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Cartoon by Greg Perry.

Cartoon by Greg Perry.

Is their approach to campaigning and politics in general. Here’s why.

It was a smashing defeat for British Columbia’s New Democrats. In my view, it will be difficult for them to be in fighting form before 2021.

I understand that eight years is a long time and that in politics a week is an eternity. But the NDP has a daunting task ahead of itself. I’ll deal with what needs to happen to get the Liberals out before this in a moment.

This province is a 30-30-60 political affair. Thirty per cent will vote NDP no matter what. Thirty per cent will vote for the party of the “right” and getting the 40 per cent out to vote and vote for you is what makes the winner.

I’m not saying that I like this or think it’s remotely democratic. Democracy is not an essential element in our system — that’s just how it is.

This has led to dramatic differences between the “left” and the “right.” The right-wing coalition (Socreds morphed into Liberals) positions itself as populist. The issues don’t usually matter very much as this past election proved. Most issues this election didn’t favour the Liberals for the very good reason that they were caused by their own right-wing government.

The truth of these assertions is demonstrated by the brilliant way the Liberals can out-slogan the NDP and how they can conjure up the most horrible feature of NDP governments past, never limiting exaggerations, inexorably drilling their mantras into the public crania.

It’s instructive I think, to look at last May.

The Liberals had been a corrupt government for 12 years. We will never likely get to the bottom of the BC Rail case which was so manipulated that the grisly facts can never be disinterred. Sweetheart deals with private electricity companies are driving BC Hydro into bankruptcy. Fish farms are killing wild salmon. We remain hostage to the federal government over pipelines and tanker traffic such that wait for it, folks, we’ll be getting both — and probably a new, sanitized HST, too. Since the Liberals came to power the average public debt borne by citizens has risen to $40,000 from $8,000. It makes previous NDP governments look like models of economic virtue.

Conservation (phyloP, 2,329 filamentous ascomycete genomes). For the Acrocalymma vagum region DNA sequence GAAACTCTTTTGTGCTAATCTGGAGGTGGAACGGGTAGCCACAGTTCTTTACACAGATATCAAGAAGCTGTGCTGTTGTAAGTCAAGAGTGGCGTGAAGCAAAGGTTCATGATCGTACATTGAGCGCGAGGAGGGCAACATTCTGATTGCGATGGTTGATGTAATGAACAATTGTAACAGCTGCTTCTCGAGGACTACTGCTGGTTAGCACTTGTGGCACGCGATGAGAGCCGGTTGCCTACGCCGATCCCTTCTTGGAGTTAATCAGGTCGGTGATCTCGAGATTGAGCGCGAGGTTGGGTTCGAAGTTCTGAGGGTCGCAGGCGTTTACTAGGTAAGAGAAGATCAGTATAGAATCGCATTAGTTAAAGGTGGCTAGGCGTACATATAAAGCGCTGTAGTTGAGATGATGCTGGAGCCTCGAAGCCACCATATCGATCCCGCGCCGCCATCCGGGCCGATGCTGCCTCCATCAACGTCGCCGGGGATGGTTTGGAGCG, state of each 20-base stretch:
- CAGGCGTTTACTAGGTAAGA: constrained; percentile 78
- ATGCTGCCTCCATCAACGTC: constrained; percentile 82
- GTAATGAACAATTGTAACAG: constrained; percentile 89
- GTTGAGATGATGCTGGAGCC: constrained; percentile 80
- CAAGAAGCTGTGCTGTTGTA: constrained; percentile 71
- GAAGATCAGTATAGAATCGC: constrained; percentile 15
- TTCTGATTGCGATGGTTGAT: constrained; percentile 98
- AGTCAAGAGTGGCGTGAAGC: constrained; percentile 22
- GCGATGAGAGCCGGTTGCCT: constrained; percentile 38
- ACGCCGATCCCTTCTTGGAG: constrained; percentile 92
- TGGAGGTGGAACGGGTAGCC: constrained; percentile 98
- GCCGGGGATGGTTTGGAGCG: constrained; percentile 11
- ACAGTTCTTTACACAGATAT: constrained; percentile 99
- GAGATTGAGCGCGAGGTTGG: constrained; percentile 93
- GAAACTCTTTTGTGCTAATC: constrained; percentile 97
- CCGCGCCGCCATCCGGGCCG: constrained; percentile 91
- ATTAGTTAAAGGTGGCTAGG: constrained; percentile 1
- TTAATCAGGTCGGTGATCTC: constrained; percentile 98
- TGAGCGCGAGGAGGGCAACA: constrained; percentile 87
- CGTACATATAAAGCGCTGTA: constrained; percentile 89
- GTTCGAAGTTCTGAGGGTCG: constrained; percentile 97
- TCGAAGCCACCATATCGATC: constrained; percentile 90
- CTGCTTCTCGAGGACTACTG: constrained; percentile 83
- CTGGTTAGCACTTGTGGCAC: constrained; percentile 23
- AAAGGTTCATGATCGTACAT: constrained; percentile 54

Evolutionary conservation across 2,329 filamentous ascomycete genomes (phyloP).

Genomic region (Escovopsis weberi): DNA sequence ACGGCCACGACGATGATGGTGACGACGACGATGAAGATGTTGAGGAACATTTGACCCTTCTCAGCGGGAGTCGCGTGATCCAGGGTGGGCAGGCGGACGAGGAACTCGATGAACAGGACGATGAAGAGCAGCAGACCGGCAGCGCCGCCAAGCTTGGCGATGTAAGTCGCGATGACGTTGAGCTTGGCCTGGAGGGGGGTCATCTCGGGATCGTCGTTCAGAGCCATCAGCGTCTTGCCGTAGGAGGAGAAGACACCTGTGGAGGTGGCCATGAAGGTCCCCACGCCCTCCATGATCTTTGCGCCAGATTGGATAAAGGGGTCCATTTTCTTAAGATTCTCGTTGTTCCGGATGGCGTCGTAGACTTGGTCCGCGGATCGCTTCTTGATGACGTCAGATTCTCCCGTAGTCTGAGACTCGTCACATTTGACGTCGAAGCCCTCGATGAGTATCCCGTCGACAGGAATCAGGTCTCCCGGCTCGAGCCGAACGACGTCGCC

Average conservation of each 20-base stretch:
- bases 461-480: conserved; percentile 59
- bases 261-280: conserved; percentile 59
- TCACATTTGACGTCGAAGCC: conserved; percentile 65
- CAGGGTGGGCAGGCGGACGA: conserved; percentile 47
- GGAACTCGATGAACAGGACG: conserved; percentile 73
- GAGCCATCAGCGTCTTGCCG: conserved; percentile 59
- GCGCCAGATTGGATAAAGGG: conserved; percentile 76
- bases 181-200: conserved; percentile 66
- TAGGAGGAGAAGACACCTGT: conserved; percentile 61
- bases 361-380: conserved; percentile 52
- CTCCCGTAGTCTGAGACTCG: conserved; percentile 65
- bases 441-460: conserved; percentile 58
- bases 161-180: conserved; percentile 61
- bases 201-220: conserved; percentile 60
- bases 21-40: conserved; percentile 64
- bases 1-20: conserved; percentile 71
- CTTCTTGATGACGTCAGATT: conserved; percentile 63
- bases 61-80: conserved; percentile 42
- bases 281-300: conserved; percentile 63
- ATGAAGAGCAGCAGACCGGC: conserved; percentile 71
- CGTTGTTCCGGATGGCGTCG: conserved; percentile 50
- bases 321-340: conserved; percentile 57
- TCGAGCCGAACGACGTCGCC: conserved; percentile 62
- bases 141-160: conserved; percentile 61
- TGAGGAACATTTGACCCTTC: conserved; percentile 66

Were any of these issues raised by the NDP? The answer is no.

The Liberals sure as hell didn’t want to talk about them and must have been astonished to see that with two weeks to go, these were non-issues.

Was the NDP just too stupid? Can they learn from this? We can’t overlook that they won’t. As Mair’s Axiom II points out: “One makes a very serious mistake assuming that people in charge know what the hell they are doing.”

Beyond Fabianism

But the plight of the NDP goes deeper than stupidity. They — at least unofficially — are a movement. They held the title deeds to Fabianism — the British-born, reformist (rather than revolutionary) version of socialism. As such, fidelity to creed trumps the desire to be elected. Purity of heart must express itself in purity of political ambition.